You take your shoes off just inside the front door. Everyone knows that. Standard practice in Japanese homes and many other places besides, leaving outdoor shoes in the entryway keeps floors cleaner and provides a sense of transition between life at home and life out in the world.
But this initial change or shedding of footwear at the front door, however, may not be the only such transition, depending on one’s living situation.
NB: This is not meant to indicate how things are in homes in Japan in general, only how things are in my own. What happens there may or may not relate to what happens elsewhere.
My old apartment was simple in this way. Leave your shoes at the door and that’s it. No other changes to make
In my current apartment, though, there are six distinct footwear zones, as I see it. This is partly because it’s bigger and more complex than my old one-room shoebox, and partly because I now live with someone who has done a good job of training me in certain domestic habits.
Let’s explore the six zones.
Zone One is the entryway. About ten centimeters lower than the floor in the rest of the apartment, the genkan is the domain of shoes, umbrellas, and bicycle helmets. It is small, about 80cm square, floored with a nondescript gray tile, and flanked by shoe cabinets on either side. Outdoor shoes are welcome here, but nowhere further inside.
Zone Two is comprised of the kitchen, laundry area, and about half of the living room. Here, you’re fine with slippers, socks, or bare feet. Whatever you prefer to wear on the kitchen’s cream-colored vinyl and the living room’s medium-brown imitation hardwood.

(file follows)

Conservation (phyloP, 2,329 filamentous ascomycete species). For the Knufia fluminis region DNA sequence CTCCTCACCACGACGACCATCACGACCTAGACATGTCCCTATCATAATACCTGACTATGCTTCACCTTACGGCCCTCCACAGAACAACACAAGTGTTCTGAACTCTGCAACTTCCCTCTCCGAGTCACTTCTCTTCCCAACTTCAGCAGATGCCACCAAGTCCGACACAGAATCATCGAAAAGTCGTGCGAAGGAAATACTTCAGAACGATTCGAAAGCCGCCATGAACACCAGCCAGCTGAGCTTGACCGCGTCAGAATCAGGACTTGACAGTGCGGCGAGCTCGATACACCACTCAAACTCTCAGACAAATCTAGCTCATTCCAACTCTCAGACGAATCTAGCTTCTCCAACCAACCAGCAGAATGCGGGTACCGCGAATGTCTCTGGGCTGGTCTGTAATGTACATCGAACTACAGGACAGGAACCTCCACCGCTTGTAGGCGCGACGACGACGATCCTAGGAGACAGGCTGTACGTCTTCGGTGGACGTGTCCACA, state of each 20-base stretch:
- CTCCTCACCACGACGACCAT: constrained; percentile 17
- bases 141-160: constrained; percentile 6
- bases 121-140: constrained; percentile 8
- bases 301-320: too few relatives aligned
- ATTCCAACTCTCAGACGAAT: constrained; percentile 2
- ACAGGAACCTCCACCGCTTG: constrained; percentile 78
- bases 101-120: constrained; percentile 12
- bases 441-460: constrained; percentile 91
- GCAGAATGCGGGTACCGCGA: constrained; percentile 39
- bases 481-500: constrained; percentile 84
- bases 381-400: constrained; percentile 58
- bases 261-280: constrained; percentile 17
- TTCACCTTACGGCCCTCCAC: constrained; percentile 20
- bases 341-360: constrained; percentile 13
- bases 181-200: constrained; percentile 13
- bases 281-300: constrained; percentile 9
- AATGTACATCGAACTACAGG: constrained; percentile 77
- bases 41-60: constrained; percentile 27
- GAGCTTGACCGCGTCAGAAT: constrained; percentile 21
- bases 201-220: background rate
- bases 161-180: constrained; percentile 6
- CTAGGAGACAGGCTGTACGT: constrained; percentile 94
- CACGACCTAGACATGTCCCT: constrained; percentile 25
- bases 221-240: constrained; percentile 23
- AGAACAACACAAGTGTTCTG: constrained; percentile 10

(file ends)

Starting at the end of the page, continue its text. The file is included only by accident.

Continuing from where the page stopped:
Zone Three is more restricted, but only in that slippers are left behind at the border with Zone Two. This zone most notably includes the bedroom, with its floors of tatami—thick, firm mats covered in woven rushes. It also includes the portion of the living room with the couch, kotatsu1, and underlying area rug.
Zones Four through Six get a bit more specialized.
Zone Four is the bathroom, here meaning specifically the room with the bathtub in it. Of course, you don’t wear anything at all, let alone shoes, in the course of your ablutions, but you may want to clean in there, and the floor is often wet. So when it’s time to wash the tub before drawing a bath, you don the bath boots: oddly proportioned, bulbous rubber shoes, the sole purpose of which is to keep the bottoms of your socks dry.
Zone Five is the toilet room, where you slip into the dedicated bathroom slippers. These live in the toilet room full time, the spirit behind them being one of sanitation, to prevent the tracking-about of the unclean.
Finally, Zone Six. The balcony. A pair of cheap old rubber sandals from the ¥100 store are always out there and are primarily used when watering plants and hanging laundry to dry. The likelihood of their actually being used depends on how dirty the balcony is, how much of a rush one is in, and whether or not they have recently been soaked with rain.
All of this may sound complicated and bothersome, but in practice, it is not. At worst, it’s a bit fiddly, and hardly ever does it feel even remotely that way—basically only when you’re rushing about in a way that you really can’t blame on external factors, anyway.
Mostly, these are practical measures that help keep the home clean. In the areas most associated with rest and relaxation, in the bedroom and at the kotatsu, it also gives an extra sense of respecting the role of that space. And, as I see it, that can only make life better.